Tuesday, August 11, 2009

Forbidden Rice with Broiled Chicken

Called forbidden because it was reserved for the exclusive use of emperors, this Chinese black rice is high in iron, fiber, and other nutrients. Its color turns a deep purple when cooked and the grain holds its form very nicely even when cooked too long. This rice also adds some glamor to an otherwise simple meal.

The ingredients of this meal are purposely few in number. This is a dish suitable for a food elimination diet or a simple, nutritious bet elegant family meal. This economical meal is convenient to make because the rice and the chicken each take approximately thirty minutes, so if you start them together they are ready together.

Ingredients:

Four legs chicken
1 1/2 cup water

1 cup Forbidden Rice

vegetable of choice

olive oil

salt


Broiled Chicken:

Rinse your chicken legs and pat dry. Rub with olive oil and salt. If you would like to use additional seasonings, apply them after cooking or they will burn.

Place the chicken skin-side down on a roasting pan. Set in the oven 7-8 inches away from the broiler. Cook for 15 minutes, turn skin-side up, and cook for another 15 minutes or until the clear liquid comes out of the thighs when poked.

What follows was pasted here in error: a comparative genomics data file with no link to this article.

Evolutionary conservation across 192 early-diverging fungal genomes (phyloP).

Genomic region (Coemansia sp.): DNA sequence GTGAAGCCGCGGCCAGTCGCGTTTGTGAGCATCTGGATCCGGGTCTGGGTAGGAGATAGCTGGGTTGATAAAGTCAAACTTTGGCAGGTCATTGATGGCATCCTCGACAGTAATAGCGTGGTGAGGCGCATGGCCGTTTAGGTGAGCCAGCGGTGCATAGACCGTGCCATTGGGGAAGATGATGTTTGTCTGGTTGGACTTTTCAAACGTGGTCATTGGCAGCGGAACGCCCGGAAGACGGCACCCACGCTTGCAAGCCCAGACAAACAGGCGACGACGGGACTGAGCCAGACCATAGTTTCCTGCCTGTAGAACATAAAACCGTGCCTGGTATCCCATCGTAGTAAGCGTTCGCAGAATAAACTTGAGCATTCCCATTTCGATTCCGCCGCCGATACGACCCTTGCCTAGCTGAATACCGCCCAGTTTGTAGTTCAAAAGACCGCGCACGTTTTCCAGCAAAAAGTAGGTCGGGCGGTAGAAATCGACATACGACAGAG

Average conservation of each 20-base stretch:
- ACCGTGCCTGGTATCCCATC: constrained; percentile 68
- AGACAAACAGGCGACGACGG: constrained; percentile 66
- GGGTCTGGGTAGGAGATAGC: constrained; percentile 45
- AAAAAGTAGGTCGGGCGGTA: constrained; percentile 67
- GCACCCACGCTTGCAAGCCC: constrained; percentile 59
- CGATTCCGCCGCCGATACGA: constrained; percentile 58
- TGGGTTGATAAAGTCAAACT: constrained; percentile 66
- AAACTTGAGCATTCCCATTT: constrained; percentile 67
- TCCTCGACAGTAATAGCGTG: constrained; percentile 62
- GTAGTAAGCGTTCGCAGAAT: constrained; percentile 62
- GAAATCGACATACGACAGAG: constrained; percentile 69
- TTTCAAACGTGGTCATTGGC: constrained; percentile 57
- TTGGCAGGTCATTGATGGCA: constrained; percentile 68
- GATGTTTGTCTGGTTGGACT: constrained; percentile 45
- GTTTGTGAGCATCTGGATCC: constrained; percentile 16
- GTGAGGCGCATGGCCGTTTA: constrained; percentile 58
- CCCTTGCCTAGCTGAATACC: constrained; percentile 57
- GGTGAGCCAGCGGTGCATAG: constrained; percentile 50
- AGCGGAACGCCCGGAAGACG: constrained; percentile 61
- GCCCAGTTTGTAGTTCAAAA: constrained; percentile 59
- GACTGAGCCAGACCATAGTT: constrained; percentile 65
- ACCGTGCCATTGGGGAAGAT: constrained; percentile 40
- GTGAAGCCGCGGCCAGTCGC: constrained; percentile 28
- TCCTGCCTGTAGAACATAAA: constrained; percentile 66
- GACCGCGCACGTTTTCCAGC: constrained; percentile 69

Forbidden Rice:

Heat the water, rice and a pinch of salt in a medium pan until boiling. Turn the temperature down to low and cook, covered, for 30 minutes.

Vegetable:

About five minutes before the chicken is done, set a pot with a steam basket to boil. Cut up your vegetable of choice. When the water is boiling, toss the vegetables in the steam basket. Steam for 1-2 minutes. Turn off the heat and serve salted and drizzled with olive oil.
I usually don't mention the cost of things, but the economy of this meal struck me. I bought all-natural chicken, an expensive vegetable, and one of the most expensive rices you can buy and the meal came to less than $3.50 per serving not including the price of the oil and the salt.

7 comments:

Linda said...

I've never heard of forbidden rice. I'll have to keep my eye out for it. Thanks for sharing.

Ali said...

I love forbidden rice, even the name is enticing! I haven't made it in a while but now am inspired! It is highly nutritious, I like how you shared that. -Ali :)

Gina said...

Yes, I love forbidden rice too! I may never go back to plain old white rice. Well, perhaps not "never."

I especially like how it has the benefits of brown rice but it cooks faster and has a better taste and texture.

I wonder if anyone makes forbidden rice pasta? That may be a whole-grain pasta I can get into. Now I wish I had a flour mill like Linda!

Amy Green (Simply Sugar and Gluten-Free) said...

I've never heard of forbidden rice either but it looks so good. I love learning new things, too - so I am going to see if I can find it.

Did you ever cook the imported pasta? Maybe you gave a report and I missed it. :)

Linda said...

Thanks for stopping by and for the encouragement on the tomatoes!

Cheryl said...

I never knew it was called forbidden! LOL Great "food for thought".

CinnamonQuill said...

Oh, how I love forbidden rice! I love adding it to soups as well because it looks so unexpected...I didn't realize it was high in iron though; interesting!